This paper sets the scene and provides a conceptual framework for the articles in this special issue. They present the findings of research on European residents who have reached or are on the threshold of old age and whose current circumstances have been strongly influenced by a migration across an international border. Such ‘older migrants’ are scattered throughout Europe and they have especially diverse characteristics. They include some of the most deprived and socially excluded, and some of the most affluent and accomplished, but all to a greater or lesser extent are disadvantaged through an interaction between social policies and their ‘otherness’ by living in a foreign country. Some claim attention through the severity of their unmet health and welfare needs and poor capacity to access advice and treatment, while the affluent groups are of great interest to social gerontology because of their enterprising, developmental and positive approaches to old age. They include among the most innovative of the latest generation of older people, who pursue new combinations of family responsibilities, leisure pursuits and income generation. The paper proposes that the concept ‘human capital’ summarises variations in preparedness for old age, that is, the resources by which people cope with demands for income, roles, treatment, care and support. A typology of the ‘welfare position’ of international migrants in contemporary Europe is presented.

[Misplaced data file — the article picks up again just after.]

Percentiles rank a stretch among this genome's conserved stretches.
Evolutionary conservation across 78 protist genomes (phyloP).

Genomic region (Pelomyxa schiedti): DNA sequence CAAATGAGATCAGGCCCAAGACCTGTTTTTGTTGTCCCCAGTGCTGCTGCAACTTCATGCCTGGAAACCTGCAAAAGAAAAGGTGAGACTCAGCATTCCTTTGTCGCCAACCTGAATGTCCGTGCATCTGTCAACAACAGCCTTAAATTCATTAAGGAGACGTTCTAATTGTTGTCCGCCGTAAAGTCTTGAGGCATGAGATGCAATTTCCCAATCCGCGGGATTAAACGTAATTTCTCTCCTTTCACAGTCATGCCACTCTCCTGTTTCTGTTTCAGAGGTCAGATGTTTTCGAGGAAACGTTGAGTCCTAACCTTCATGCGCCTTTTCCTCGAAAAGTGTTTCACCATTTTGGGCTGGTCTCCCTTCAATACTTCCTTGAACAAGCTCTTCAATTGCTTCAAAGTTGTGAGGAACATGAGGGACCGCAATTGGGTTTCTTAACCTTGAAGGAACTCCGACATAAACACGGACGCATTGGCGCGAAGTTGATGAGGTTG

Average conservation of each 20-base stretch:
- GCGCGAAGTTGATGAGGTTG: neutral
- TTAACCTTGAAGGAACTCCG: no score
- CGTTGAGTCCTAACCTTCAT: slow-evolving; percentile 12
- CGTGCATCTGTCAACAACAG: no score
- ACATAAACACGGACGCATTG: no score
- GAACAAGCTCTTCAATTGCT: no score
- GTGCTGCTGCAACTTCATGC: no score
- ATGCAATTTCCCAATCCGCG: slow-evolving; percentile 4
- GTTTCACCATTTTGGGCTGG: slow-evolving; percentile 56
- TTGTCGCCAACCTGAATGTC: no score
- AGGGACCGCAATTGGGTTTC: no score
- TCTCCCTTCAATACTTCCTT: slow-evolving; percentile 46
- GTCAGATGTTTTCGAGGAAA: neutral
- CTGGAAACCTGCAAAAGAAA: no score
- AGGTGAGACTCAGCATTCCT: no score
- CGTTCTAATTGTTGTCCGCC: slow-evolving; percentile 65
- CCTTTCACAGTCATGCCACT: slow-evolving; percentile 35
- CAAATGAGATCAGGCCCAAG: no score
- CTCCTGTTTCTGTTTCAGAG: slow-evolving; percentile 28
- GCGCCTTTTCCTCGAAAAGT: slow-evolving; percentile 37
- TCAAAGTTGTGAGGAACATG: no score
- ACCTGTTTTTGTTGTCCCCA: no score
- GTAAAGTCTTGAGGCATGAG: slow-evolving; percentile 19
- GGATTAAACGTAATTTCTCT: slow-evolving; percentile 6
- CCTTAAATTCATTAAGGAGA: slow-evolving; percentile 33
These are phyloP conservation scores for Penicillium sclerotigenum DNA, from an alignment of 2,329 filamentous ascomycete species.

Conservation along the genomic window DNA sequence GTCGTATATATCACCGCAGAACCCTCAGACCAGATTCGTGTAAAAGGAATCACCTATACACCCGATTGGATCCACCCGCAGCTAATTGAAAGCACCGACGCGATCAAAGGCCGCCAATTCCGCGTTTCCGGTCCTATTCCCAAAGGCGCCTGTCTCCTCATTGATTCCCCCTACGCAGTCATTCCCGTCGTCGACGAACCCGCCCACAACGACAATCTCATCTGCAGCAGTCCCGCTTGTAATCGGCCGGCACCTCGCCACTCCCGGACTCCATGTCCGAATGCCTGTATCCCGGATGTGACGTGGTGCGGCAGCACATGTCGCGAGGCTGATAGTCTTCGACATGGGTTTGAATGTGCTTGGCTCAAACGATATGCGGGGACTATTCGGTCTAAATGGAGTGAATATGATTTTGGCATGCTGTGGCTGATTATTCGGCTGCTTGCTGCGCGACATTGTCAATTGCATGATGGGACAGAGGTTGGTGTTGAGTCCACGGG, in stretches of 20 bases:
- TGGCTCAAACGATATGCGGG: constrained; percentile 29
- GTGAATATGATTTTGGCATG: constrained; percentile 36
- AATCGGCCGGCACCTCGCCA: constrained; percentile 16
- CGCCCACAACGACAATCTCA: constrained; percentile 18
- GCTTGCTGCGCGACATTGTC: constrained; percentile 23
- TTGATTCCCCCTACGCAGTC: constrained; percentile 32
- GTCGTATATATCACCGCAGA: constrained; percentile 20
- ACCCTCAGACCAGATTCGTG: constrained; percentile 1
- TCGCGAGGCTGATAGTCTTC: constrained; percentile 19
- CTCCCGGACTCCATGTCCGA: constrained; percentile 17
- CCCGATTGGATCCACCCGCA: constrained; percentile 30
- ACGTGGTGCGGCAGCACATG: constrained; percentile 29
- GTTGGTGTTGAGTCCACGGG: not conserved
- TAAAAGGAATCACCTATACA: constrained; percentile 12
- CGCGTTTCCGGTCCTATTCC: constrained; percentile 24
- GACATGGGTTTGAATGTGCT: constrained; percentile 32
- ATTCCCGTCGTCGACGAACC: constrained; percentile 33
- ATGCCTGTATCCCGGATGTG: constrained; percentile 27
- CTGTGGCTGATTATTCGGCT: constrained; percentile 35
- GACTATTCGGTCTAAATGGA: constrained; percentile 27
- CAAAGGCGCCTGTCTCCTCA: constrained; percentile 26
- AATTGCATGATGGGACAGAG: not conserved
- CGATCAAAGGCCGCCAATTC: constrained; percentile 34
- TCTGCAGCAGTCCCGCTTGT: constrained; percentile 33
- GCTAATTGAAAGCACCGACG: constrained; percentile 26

This paper examines the changed social circumstances of older people in South Korea and specifically the increased need for formal health and social services for those who are frail and have no informal carers. The article begins with a summary account of the country's exceptionally rapid demographic, economic and social transformations, which demonstrates a widening gap between the population's expectations and needs, and health and social service provision. It then examines the recently initiated and now burgeoning welfare programmes, with particular attention to health and social services for sick and frail older people. Most extant care services are accessed mainly by two minorities: the very poor and the rich. The dominant policy influence of physicians and a history of conflict between traditional and western medicine probably underlies the low current priority for ‘care’ as opposed to ‘cure’, as also for the management of chronic conditions and rehabilitation. Neither long-term care services nor personal social services are well developed. There is a marked disparity between the acute services, which are predominantly provided by private sector organisations in a highly competitive market and broadly achieve high standards, and public primary care and rudimentary residential services. The latter are weakly regulated and there are many instances of low standards of care.